Gloucestershire College rolls out GC Zero project at Gloucester campus
Gloucestershire College (GC) continues to lead the way in education by pledging to become carbon-neutral across all its campuses, in line with UK government’s commitment to improve the environment within a generation by 2050.
First launched in Cheltenham on 8 October, the net zero project now sets both GC campuses on the path towards delivering sustainable, greener future for the county and beyond by 2030 – 20 years ahead of the government’s plan.
By pioneering GC Zero, the College aims to reduce its dependency on combustion-based fossil fuel through electrification of heat. To achieve this, ground source heat pumps will be installed following the drilling of 40 boreholes – each 200m deep - at Gloucester and Cheltenham campuses.
The breaking-ground ceremony at Gloucester Campus united representatives from local government, business and GC’s own carpentry apprentices, to witness GC Governor and Randall & Payne LLP Partner and Head of Business Advisory, Will Abbot, switch on the drill rig to break ground in the campus car park, and start the mammoth task.
Jenny Watkins, Chief of Staff to Richard Graham MP, who spoke on his behalf said: “Local actions like these and the work here at Gloucestershire College are intrinsic to our national goals too. Projects just like this feed into the Prime Minister’s 10 Point Plan to accelerate the UK’s ambitions to achieve net zero by 2050.
“There are masses of green projects occurring across the county. In Gloucester, we are building the UK’s first Green Energy and Eco Park at the former landfill site, which will have solar, wind and we hope, hydrogen. GC’s move toward a carbon neutral college is more than just about buildings and as we look forward, and we hope that we can move toward greener public transport, perhaps fuelled by hydrogen produced in Gloucester, which could well be bringing pupils to college in just a few years.”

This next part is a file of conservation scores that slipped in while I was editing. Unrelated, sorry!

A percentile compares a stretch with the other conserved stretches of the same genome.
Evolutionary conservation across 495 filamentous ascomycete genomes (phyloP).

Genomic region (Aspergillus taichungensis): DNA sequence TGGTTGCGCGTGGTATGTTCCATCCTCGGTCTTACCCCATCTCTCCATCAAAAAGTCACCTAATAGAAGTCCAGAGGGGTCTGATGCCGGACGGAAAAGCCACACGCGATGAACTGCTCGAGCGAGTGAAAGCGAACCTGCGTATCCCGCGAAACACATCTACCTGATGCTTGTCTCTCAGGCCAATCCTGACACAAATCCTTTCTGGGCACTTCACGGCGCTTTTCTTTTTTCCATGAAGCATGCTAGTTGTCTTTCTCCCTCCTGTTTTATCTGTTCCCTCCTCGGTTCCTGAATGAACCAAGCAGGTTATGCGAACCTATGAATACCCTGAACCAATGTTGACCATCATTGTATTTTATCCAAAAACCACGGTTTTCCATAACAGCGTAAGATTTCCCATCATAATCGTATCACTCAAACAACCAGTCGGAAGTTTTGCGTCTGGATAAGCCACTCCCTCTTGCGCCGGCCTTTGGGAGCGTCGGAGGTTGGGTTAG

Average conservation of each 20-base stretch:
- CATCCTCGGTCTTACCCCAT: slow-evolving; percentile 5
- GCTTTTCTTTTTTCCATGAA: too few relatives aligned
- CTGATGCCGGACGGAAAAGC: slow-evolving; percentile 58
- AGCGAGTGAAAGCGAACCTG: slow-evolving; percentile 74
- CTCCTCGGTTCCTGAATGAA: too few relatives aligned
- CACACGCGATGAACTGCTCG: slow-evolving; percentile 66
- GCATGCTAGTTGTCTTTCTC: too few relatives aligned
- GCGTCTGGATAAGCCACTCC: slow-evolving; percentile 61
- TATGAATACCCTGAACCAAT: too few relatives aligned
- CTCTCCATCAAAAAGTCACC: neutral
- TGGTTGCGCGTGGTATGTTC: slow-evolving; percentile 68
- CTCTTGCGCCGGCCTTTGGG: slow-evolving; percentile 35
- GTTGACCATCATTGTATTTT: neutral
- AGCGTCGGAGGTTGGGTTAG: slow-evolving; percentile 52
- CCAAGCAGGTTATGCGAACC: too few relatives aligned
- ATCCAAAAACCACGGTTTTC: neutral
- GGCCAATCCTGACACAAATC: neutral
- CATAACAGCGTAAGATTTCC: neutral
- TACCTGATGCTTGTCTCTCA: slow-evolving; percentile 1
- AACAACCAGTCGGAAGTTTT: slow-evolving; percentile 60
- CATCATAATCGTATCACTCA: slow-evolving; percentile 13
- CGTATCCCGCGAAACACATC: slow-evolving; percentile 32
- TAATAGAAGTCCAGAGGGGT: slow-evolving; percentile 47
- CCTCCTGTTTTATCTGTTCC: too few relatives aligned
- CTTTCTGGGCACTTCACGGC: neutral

Once the heat pumps are installed, solar panels will enable the College to generate its own renewable energy, followed by battery storage and smart energy controls – for energy optimisation – as well as improvements to GC’s transport links, resources and curriculum.
The £4.8m energy retrofit for GC Zero is possible thanks to a £2.8m grant secured through the Public Sector Decarbonisation Scheme, via Salix, and a strong partnership with Hillside Environmental Services, the sustainability and environmental management experts.
Integral UK, property maintenance, technology and engineering specialists, are leading the wider project supply chain, comprising Hex Energy for the ground source heat pumps, EvoEnergy for the solar panels, Multi-Source Power for the battery technology and ABEC for the smart controls. As part of the launch ceremony, Integral UK Managing Director Yash Kapila, formally signed the contract with GC Principal and CEO Matthew Burgess.
Laura Bishop, Chartered Mechanical Engineer at Infinitas Design who has been working with Hillside on the project explained; “Hillside have been working with the College to look at all the different aspects of decarbonisation including catering and transport. But the big one, to reduce as much carbon as you can, is the way you generate power and the way you generate and consume heat. So that has been the main focus of the project.”
Matthew Burgess, GC Principal and CEO, commented: “We are the first college to take on a scheme of this size and ambition and we are very grateful to our governors for backing us, as well as our partners from Hillside Environmental Services, all the contractors involved and, of course, our staff for fully embracing the initiative.”
The GC Zero project will be running simultaneously at Cheltenham and Gloucester campuses, and building works are due to complete by spring 2022.
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